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Chandrayaan-3 Landing May Shift To 27 August In Unfavorable Condition

The landing of Chandrayaan-3 would be postponed until August 27 if any aspect of the lander module appears to be unfavorable, the Space Applications Centre-ISRO announced on Monday.

The decision on the landing would be made based on the state of the lander module and the lunar environment, according to Nilesh M. Desai, director of the ISRO’s Space Applications Centre in Ahmedabad.

“On August 23, two hours before Chandrayaan-3 lands on the Moon, we will decide on whether or not it will be appropriate to land it at that time based on the health of the lander module and the conditions on the Moon. In case, if any factor appears to be not favourable, then we will land the module on the Moon on August 27. No problem should occur and we will be able to land the module on August 23,” Director Desai said.

Today in New Delhi, ISRO Chairman and Secretary of the Department of Space S. Somanath met with Union Minister of State (Independent Charge) for Science and Technology, Atomic Energy, and Space Jitendra Singh to inform him of the readiness of “Chandrayaan-3” for the August 23, 2023 moon landing.

The minister was updated by the chairman of ISRO on the condition of Chandrayaan-3, who is now operating flawlessly and without any contingencies planned for Wednesday.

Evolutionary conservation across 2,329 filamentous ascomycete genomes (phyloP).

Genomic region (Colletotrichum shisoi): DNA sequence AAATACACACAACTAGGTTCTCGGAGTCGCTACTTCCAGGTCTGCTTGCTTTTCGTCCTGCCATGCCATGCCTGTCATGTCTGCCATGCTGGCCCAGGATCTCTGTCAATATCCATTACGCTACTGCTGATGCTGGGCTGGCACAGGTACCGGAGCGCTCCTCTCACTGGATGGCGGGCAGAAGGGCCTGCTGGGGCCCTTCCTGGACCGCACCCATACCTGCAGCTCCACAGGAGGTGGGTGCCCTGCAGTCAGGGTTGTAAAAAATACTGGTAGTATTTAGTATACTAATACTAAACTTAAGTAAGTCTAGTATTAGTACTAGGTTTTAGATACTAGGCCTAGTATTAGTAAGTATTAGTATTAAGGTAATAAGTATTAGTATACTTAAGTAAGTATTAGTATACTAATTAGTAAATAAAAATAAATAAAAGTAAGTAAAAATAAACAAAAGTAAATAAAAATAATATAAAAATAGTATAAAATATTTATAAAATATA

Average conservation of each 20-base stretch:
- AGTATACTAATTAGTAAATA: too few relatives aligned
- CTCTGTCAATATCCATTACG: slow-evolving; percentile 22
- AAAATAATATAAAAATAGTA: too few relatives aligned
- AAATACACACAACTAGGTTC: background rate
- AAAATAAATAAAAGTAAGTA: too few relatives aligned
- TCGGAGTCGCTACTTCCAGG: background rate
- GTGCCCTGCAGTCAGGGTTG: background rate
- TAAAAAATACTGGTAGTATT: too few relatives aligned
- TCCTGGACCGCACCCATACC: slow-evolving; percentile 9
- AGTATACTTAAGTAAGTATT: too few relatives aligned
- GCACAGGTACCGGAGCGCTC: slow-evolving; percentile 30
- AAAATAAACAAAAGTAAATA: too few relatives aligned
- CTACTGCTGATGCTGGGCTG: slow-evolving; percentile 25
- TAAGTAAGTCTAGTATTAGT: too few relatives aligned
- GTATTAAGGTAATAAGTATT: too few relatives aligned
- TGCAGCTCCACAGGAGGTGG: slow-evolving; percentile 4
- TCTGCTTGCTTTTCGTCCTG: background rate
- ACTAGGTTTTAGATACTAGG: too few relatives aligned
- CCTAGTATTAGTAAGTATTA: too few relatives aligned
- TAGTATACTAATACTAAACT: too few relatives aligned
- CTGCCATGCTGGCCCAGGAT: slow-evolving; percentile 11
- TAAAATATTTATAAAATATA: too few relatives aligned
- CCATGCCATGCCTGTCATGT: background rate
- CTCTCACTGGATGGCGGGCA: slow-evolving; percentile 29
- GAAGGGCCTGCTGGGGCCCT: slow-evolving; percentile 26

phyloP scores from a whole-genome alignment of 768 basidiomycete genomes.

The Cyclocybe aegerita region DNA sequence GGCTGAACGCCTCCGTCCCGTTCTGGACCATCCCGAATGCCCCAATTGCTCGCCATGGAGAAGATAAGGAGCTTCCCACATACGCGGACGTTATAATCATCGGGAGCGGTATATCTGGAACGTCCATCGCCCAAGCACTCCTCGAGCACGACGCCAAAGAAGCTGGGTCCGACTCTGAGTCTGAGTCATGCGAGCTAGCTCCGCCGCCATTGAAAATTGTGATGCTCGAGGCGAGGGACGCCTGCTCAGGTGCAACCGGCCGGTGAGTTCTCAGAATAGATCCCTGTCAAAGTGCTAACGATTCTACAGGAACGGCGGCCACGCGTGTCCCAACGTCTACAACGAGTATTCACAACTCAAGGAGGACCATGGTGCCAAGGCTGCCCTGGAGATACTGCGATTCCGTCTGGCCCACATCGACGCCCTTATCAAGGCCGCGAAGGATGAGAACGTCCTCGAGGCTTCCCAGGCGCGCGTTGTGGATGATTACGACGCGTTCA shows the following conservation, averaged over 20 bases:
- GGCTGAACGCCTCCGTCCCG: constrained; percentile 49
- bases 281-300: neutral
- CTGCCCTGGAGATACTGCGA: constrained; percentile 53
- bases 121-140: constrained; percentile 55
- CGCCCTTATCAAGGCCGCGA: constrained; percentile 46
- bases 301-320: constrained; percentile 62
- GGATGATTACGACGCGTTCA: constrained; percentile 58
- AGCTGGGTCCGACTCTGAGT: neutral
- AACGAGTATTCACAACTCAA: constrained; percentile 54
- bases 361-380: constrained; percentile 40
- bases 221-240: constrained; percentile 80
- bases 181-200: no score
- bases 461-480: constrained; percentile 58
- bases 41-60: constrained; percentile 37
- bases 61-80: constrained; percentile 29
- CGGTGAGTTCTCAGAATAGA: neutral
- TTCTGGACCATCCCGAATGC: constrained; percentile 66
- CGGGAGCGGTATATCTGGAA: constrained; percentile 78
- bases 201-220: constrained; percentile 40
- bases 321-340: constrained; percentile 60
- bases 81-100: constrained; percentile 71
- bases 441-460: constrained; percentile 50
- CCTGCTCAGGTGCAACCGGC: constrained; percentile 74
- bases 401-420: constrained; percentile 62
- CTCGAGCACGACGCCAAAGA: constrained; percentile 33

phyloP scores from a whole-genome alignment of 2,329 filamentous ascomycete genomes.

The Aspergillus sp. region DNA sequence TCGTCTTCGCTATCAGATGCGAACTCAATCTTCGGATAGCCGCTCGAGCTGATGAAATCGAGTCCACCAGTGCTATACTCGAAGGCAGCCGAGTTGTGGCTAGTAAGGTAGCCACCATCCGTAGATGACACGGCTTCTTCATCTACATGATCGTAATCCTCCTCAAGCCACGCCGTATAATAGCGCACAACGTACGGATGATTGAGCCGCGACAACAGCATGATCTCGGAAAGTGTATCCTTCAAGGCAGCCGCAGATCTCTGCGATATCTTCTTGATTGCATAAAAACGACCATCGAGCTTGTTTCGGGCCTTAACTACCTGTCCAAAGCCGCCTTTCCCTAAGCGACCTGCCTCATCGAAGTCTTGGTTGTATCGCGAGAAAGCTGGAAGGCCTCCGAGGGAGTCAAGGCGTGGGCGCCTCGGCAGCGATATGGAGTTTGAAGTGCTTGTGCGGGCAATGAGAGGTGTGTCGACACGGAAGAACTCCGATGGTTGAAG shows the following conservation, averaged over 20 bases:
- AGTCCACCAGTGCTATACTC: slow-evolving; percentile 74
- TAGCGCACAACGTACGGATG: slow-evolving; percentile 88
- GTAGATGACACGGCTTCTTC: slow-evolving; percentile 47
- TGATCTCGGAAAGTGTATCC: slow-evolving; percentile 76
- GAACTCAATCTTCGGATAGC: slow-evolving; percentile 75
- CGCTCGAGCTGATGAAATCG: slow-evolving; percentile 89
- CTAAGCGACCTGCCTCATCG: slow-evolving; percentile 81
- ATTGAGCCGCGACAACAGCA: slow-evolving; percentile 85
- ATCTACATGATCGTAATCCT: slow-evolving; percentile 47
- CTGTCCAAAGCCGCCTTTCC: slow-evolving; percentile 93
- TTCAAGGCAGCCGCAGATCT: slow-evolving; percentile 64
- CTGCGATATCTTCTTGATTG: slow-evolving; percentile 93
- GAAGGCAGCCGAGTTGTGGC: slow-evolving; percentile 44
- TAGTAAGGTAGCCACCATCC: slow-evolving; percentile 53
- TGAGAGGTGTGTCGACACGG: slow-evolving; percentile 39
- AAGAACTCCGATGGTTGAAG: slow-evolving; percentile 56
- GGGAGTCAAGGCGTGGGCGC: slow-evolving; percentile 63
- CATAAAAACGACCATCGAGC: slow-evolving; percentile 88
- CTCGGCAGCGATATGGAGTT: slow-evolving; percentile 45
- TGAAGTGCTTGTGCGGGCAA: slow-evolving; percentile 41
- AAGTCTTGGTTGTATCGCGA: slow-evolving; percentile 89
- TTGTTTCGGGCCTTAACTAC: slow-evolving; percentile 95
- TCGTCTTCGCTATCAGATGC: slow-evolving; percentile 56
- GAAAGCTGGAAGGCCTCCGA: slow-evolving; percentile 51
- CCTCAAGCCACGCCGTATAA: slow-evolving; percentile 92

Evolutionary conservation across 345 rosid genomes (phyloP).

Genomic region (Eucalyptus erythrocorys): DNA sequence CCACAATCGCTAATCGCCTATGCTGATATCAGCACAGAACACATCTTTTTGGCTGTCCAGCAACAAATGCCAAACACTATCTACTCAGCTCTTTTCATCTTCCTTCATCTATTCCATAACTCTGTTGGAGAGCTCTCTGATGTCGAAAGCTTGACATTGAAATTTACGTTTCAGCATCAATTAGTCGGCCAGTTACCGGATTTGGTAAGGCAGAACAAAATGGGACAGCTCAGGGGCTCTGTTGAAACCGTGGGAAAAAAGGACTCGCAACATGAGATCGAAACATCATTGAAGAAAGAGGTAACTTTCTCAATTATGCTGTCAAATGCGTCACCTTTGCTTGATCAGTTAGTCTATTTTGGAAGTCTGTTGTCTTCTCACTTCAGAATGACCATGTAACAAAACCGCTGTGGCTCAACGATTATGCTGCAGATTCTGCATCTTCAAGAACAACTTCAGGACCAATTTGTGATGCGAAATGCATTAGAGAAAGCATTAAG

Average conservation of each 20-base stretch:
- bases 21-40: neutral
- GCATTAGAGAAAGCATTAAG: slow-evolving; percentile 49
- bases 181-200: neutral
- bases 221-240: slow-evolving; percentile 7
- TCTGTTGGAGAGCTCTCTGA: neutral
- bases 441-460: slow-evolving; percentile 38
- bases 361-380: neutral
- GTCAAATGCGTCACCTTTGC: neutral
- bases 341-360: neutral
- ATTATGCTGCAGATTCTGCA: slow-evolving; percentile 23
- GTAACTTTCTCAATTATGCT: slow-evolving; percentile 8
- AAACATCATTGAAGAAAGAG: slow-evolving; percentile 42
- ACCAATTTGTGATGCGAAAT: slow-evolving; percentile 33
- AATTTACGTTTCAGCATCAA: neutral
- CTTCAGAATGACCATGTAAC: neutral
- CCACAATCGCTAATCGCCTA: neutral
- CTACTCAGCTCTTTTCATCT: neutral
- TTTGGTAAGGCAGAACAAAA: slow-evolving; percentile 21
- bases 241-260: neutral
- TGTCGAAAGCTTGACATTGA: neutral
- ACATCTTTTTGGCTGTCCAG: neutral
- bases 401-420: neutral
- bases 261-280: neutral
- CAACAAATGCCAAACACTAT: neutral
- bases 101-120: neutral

The condition of Chandrayaan-3 will be closely watched throughout the course of the following two days. According to him, the final landing sequence will be loaded two days beforehand and tested.

During the meeting, Minister Jitendra Singh expressed his optimism that “Chandrayaan-3” would write a new chapter in the history of planetary exploration while operating under the direction of Prime Minister Narendra Modi.

ISRO said the Chandrayaan-3 is set to land on the moon on August 23, 2023, around 18:04 hours IST.

Live actions will be available on the ISRO website, its YouTube channel, Facebook, and public broadcaster DD National TV from 17:27 IST on Aug 23, 2023.

While the Chandrayaan-2 mission was only “partially successful” since the lander lost contact after a hard landing, the ISRO successfully established two-way communication between the Chandrayaan-3 lander module and the still-orbiting Chandrayaan-2 orbiter. In a significant development, the Chandrayaan-2 orbiter which was already fixed around the moon established a two-way connection with the lander module of Chandrayaan-3 on Monday.

Earlier today, the ISRO shared new images of the lunar far side area captured by the Chandrayaan-3.

After the United States, Russia, and China, India will be the fourth nation in the world to accomplish this accomplishment, but it will be the only nation ever to touch down on the lunar south pole.

Three things are the main goals of the Chandrayaan-3 mission: to show off a safe, soft landing on the moon’s surface; to show off rover roving on the moon; and to carry out in-situ scientific research.